The settled union contracts that you refer to were settled by Haslekemp. Hamilton mentioned in the Hour “Employee health insurance costs are projected to increase by 1.2 percent, in part due to the implementation of a high deductible health plan in January.” Haslekemp was canned by Rilling because the Unions thought he did his job too well. Unless you expect Rilling to ask every bargaining group in Norwalk to take a zero wage increase this year and next, you will continue to see budget pressures relating to salary increases to Norwalk’s public employees.

    Revaluation happens by State statute. The fact that Rilling has inherited a diminished property tax base and over-taxed homeowners is his problem now.

    Many of Rillings appointments to the BET were highly questionable.

    Yes, it is more civil. Now let’s see what happens.


  2. YankeeClipper

    The tone at City Hall is definitely different and much, although not all, is thanks to Rilling.

  3. Oldtimer

    “Hasselkamp was fired because the unions thought he did his job too well” ? That assumption is wrong on so many levels. You don’t think it had anything to do with sexual harassment complaints or a nasty temper displayed in negotiations, or knowing and willful violations of existing contracts when he was sure the people (retirees) affected did not have the resources to take the city to court ? His history of never lasting very long in any job should tell you something.

  4. Norwalk Guy

    It just seems to me that no matter who is in charge, there’s some people you can’t make happy. Now in a year or so if we see nothing changes then the Moccia mudslinging will need to stop and people will need to realize he’s not the man they thought he was… Such like Mr Obamacare…

  5. anonymous

    A lot of those complaints against Haselkamp were trumped up by the Unions and people who didn’t like him to give him bad press. He was hired away immediately, obviously there wasn’t much to those ‘complaints’.

    The unions wouldn’t have cared if Haselkamp wore a bag over his head in negotiations if he gave them what they wanted. Follow the money OldTimer.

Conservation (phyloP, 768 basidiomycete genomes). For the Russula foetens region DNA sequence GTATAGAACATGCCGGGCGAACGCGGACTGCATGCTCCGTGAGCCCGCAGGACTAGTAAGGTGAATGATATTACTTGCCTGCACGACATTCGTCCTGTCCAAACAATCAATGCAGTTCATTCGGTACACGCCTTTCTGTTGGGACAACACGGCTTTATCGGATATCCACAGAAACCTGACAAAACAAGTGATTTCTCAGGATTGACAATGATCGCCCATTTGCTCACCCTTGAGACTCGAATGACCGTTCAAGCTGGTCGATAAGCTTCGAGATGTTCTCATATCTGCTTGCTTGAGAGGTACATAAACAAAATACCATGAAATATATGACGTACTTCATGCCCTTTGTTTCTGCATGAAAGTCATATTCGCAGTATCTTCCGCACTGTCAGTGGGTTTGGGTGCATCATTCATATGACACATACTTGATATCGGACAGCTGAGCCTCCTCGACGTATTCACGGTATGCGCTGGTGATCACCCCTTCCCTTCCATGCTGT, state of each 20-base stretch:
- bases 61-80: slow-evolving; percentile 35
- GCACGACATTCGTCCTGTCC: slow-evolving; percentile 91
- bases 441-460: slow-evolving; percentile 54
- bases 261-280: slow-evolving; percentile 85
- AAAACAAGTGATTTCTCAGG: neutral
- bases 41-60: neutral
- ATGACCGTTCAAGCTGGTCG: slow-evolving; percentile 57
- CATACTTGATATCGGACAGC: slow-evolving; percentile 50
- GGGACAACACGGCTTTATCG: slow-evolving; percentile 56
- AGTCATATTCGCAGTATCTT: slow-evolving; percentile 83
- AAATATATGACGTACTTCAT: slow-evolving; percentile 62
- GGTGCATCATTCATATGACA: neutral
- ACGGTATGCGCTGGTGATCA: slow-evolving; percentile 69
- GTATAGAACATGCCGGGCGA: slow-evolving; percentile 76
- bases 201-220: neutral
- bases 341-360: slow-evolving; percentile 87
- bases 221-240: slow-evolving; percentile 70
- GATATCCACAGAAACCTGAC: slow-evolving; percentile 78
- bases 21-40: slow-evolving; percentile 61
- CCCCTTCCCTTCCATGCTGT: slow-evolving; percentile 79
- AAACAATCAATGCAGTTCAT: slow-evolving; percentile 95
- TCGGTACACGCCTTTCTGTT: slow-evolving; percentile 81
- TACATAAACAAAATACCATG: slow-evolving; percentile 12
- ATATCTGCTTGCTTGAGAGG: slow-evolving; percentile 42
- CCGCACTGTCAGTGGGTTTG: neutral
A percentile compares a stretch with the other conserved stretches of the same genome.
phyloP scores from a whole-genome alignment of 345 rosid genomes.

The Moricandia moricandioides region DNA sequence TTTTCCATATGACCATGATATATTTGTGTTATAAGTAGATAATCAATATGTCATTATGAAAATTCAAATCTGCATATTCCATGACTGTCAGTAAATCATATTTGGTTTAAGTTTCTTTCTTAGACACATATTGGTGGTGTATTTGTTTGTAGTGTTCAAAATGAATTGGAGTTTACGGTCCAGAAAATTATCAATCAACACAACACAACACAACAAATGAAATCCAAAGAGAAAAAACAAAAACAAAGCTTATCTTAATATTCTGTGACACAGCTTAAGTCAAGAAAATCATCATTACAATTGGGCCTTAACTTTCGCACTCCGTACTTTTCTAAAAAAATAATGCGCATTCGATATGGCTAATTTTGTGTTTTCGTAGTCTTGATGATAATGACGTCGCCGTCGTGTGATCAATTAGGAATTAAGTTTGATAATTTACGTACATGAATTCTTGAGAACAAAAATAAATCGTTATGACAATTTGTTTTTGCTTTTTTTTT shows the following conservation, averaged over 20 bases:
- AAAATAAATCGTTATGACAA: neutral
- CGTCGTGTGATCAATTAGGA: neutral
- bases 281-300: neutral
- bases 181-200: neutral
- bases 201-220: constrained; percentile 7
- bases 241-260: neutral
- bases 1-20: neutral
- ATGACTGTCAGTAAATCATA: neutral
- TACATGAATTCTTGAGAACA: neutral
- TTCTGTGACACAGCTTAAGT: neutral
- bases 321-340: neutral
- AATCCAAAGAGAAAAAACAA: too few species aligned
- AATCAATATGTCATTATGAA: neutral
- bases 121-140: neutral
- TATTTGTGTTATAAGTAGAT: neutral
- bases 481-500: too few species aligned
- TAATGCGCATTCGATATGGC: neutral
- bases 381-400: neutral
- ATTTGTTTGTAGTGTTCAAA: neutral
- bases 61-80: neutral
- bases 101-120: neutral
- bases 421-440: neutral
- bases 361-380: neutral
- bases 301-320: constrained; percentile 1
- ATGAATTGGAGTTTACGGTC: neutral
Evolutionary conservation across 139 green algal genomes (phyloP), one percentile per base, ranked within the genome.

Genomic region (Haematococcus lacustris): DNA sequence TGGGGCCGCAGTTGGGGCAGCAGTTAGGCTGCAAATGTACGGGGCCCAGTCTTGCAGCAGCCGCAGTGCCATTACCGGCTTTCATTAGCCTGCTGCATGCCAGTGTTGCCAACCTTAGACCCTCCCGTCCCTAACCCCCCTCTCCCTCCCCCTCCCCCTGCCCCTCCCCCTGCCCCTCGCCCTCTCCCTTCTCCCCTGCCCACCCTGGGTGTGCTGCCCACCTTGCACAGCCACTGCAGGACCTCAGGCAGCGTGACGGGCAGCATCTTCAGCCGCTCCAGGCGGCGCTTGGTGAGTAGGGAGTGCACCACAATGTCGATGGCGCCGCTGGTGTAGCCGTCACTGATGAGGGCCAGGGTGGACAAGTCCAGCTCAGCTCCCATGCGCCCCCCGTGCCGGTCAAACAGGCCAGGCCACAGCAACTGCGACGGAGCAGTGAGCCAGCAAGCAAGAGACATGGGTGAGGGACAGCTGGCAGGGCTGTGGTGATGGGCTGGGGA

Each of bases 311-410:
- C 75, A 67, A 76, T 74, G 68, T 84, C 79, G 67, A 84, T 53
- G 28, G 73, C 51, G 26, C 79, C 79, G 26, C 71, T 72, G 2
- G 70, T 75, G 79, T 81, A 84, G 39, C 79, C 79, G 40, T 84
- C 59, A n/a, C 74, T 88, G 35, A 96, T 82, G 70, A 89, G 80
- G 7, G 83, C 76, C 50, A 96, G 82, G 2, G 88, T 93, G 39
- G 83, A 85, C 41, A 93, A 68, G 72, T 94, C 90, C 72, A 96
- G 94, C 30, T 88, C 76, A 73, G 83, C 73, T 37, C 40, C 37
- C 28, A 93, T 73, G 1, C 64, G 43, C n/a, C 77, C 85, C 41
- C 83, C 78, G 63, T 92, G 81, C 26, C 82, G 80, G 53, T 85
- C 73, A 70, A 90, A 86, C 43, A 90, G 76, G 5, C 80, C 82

6. Taxpayer Fatigue

    I agree with you Oldtimer. Hasselkamp was fired because he couldn’t control his temper – a basic requirement for anyone in a personnel job. And yes, the city finally got smart and was forced to hire good negotiating firms only after years of Hasselkamp bringing in lousy firms and sticking us with lousy deals. He is no hero for Norwalk.

    While the other department heads do have contracts, you can still fire people for cause, and people can be removed from commissions for ethics violations.

  7. Piberman

    Mayors, like CEO’s of firms and non-profits, primarily make a difference by the quality of the people they appoint and key replacements. Norwalk has never been known for high quality City management. Its Dept Heads and Administrators rarely get the call to serve in Hartford or in our major cities. Nor has its leading politicians been recognized as Gubinatorial material.

    Mayor Rilling surely knows how the City works, especially its old boy networks. So far he’s moved very cautiously in making replacements or assembling a team of experienced manager and financial advisors working behind the scenes as advisors. Not hiring professional search firms to guide in replacing Personnel and Marketing positions as well as appointing NEON’s former Bd Chairman to the BET were extremely disappointing.,